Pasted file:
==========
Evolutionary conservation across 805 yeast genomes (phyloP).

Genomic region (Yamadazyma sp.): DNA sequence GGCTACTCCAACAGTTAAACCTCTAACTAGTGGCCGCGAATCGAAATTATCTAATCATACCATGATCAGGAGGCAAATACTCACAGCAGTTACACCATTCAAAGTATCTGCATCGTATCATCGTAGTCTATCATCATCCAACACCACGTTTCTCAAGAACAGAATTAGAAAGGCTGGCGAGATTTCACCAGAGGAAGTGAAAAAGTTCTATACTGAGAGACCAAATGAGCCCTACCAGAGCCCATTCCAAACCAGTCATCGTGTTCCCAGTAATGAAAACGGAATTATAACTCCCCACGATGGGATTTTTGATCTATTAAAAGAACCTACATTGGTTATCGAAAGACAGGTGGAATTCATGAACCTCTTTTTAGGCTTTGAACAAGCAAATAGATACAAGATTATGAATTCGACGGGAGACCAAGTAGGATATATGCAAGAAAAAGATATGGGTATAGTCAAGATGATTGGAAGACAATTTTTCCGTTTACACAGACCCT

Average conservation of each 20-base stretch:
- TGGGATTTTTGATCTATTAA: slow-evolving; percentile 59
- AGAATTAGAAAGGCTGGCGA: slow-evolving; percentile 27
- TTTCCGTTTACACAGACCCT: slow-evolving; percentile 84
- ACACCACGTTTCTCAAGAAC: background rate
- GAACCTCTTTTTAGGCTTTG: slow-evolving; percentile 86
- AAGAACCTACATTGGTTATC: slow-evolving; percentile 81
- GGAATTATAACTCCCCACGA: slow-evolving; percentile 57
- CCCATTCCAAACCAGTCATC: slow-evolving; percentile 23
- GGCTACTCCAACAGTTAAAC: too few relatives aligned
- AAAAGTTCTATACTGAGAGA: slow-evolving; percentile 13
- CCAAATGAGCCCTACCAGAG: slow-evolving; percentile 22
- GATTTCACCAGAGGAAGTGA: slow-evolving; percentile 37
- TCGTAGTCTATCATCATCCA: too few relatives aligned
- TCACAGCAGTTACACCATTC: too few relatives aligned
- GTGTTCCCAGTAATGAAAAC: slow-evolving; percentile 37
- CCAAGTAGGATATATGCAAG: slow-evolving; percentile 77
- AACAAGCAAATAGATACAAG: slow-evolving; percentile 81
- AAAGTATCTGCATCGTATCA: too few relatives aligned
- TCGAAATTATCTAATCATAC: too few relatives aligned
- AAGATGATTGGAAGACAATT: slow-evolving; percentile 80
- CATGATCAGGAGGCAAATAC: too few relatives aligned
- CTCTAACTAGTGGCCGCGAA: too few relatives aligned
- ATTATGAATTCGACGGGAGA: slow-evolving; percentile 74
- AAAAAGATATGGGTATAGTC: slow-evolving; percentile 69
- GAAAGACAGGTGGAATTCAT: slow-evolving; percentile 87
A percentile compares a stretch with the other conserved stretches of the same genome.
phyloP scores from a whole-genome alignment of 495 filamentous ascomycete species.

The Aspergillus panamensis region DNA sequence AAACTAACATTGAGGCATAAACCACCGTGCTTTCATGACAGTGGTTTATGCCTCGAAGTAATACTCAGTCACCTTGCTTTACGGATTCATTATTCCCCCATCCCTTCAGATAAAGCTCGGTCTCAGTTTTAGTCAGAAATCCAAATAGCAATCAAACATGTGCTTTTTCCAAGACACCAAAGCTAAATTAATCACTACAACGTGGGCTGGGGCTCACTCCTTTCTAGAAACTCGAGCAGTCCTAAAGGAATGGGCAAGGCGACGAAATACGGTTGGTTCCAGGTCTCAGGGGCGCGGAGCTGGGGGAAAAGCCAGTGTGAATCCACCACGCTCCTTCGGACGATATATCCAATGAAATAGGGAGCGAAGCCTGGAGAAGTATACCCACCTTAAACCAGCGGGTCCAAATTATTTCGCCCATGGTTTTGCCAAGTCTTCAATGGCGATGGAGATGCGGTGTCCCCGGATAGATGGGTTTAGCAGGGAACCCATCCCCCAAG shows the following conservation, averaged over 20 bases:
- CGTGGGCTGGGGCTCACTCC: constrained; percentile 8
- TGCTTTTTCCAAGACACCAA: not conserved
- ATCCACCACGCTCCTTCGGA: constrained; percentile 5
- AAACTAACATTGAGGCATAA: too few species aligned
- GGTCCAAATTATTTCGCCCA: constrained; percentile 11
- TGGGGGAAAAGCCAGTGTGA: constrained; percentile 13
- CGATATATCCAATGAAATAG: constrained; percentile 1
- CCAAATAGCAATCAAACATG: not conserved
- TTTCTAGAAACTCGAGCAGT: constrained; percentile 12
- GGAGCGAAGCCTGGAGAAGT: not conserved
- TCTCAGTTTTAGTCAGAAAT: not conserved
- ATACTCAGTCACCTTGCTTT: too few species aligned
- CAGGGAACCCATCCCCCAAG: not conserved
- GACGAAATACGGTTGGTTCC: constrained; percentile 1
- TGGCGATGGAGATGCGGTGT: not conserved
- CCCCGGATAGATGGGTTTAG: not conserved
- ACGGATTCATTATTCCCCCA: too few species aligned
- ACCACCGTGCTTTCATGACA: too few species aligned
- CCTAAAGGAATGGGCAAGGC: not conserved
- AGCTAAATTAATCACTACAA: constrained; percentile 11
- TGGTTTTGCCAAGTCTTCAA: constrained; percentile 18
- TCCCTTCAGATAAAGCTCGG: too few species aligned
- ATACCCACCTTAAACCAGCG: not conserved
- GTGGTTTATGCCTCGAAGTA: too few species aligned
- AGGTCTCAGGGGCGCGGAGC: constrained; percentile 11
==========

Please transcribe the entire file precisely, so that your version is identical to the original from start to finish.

Evolutionary conservation across 805 yeast genomes (phyloP).

Genomic region (Yamadazyma sp.): DNA sequence GGCTACTCCAACAGTTAAACCTCTAACTAGTGGCCGCGAATCGAAATTATCTAATCATACCATGATCAGGAGGCAAATACTCACAGCAGTTACACCATTCAAAGTATCTGCATCGTATCATCGTAGTCTATCATCATCCAACACCACGTTTCTCAAGAACAGAATTAGAAAGGCTGGCGAGATTTCACCAGAGGAAGTGAAAAAGTTCTATACTGAGAGACCAAATGAGCCCTACCAGAGCCCATTCCAAACCAGTCATCGTGTTCCCAGTAATGAAAACGGAATTATAACTCCCCACGATGGGATTTTTGATCTATTAAAAGAACCTACATTGGTTATCGAAAGACAGGTGGAATTCATGAACCTCTTTTTAGGCTTTGAACAAGCAAATAGATACAAGATTATGAATTCGACGGGAGACCAAGTAGGATATATGCAAGAAAAAGATATGGGTATAGTCAAGATGATTGGAAGACAATTTTTCCGTTTACACAGACCCT

Average conservation of each 20-base stretch:
- TGGGATTTTTGATCTATTAA: slow-evolving; percentile 59
- AGAATTAGAAAGGCTGGCGA: slow-evolving; percentile 27
- TTTCCGTTTACACAGACCCT: slow-evolving; percentile 84
- ACACCACGTTTCTCAAGAAC: background rate
- GAACCTCTTTTTAGGCTTTG: slow-evolving; percentile 86
- AAGAACCTACATTGGTTATC: slow-evolving; percentile 81
- GGAATTATAACTCCCCACGA: slow-evolving; percentile 57
- CCCATTCCAAACCAGTCATC: slow-evolving; percentile 23
- GGCTACTCCAACAGTTAAAC: too few relatives aligned
- AAAAGTTCTATACTGAGAGA: slow-evolving; percentile 13
- CCAAATGAGCCCTACCAGAG: slow-evolving; percentile 22
- GATTTCACCAGAGGAAGTGA: slow-evolving; percentile 37
- TCGTAGTCTATCATCATCCA: too few relatives aligned
- TCACAGCAGTTACACCATTC: too few relatives aligned
- GTGTTCCCAGTAATGAAAAC: slow-evolving; percentile 37
- CCAAGTAGGATATATGCAAG: slow-evolving; percentile 77
- AACAAGCAAATAGATACAAG: slow-evolving; percentile 81
- AAAGTATCTGCATCGTATCA: too few relatives aligned
- TCGAAATTATCTAATCATAC: too few relatives aligned
- AAGATGATTGGAAGACAATT: slow-evolving; percentile 80
- CATGATCAGGAGGCAAATAC: too few relatives aligned
- CTCTAACTAGTGGCCGCGAA: too few relatives aligned
- ATTATGAATTCGACGGGAGA: slow-evolving; percentile 74
- AAAAAGATATGGGTATAGTC: slow-evolving; percentile 69
- GAAAGACAGGTGGAATTCAT: slow-evolving; percentile 87
A percentile compares a stretch with the other conserved stretches of the same genome.
phyloP scores from a whole-genome alignment of 495 filamentous ascomycete species.

The Aspergillus panamensis region DNA sequence AAACTAACATTGAGGCATAAACCACCGTGCTTTCATGACAGTGGTTTATGCCTCGAAGTAATACTCAGTCACCTTGCTTTACGGATTCATTATTCCCCCATCCCTTCAGATAAAGCTCGGTCTCAGTTTTAGTCAGAAATCCAAATAGCAATCAAACATGTGCTTTTTCCAAGACACCAAAGCTAAATTAATCACTACAACGTGGGCTGGGGCTCACTCCTTTCTAGAAACTCGAGCAGTCCTAAAGGAATGGGCAAGGCGACGAAATACGGTTGGTTCCAGGTCTCAGGGGCGCGGAGCTGGGGGAAAAGCCAGTGTGAATCCACCACGCTCCTTCGGACGATATATCCAATGAAATAGGGAGCGAAGCCTGGAGAAGTATACCCACCTTAAACCAGCGGGTCCAAATTATTTCGCCCATGGTTTTGCCAAGTCTTCAATGGCGATGGAGATGCGGTGTCCCCGGATAGATGGGTTTAGCAGGGAACCCATCCCCCAAG shows the following conservation, averaged over 20 bases:
- CGTGGGCTGGGGCTCACTCC: constrained; percentile 8
- TGCTTTTTCCAAGACACCAA: not conserved
- ATCCACCACGCTCCTTCGGA: constrained; percentile 5
- AAACTAACATTGAGGCATAA: too few species aligned
- GGTCCAAATTATTTCGCCCA: constrained; percentile 11
- TGGGGGAAAAGCCAGTGTGA: constrained; percentile 13
- CGATATATCCAATGAAATAG: constrained; percentile 1
- CCAAATAGCAATCAAACATG: not conserved
- TTTCTAGAAACTCGAGCAGT: constrained; percentile 12
- GGAGCGAAGCCTGGAGAAGT: not conserved
- TCTCAGTTTTAGTCAGAAAT: not conserved
- ATACTCAGTCACCTTGCTTT: too few species aligned
- CAGGGAACCCATCCCCCAAG: not conserved
- GACGAAATACGGTTGGTTCC: constrained; percentile 1
- TGGCGATGGAGATGCGGTGT: not conserved
- CCCCGGATAGATGGGTTTAG: not conserved
- ACGGATTCATTATTCCCCCA: too few species aligned
- ACCACCGTGCTTTCATGACA: too few species aligned
- CCTAAAGGAATGGGCAAGGC: not conserved
- AGCTAAATTAATCACTACAA: constrained; percentile 11
- TGGTTTTGCCAAGTCTTCAA: constrained; percentile 18
- TCCCTTCAGATAAAGCTCGG: too few species aligned
- ATACCCACCTTAAACCAGCG: not conserved
- GTGGTTTATGCCTCGAAGTA: too few species aligned
- AGGTCTCAGGGGCGCGGAGC: constrained; percentile 11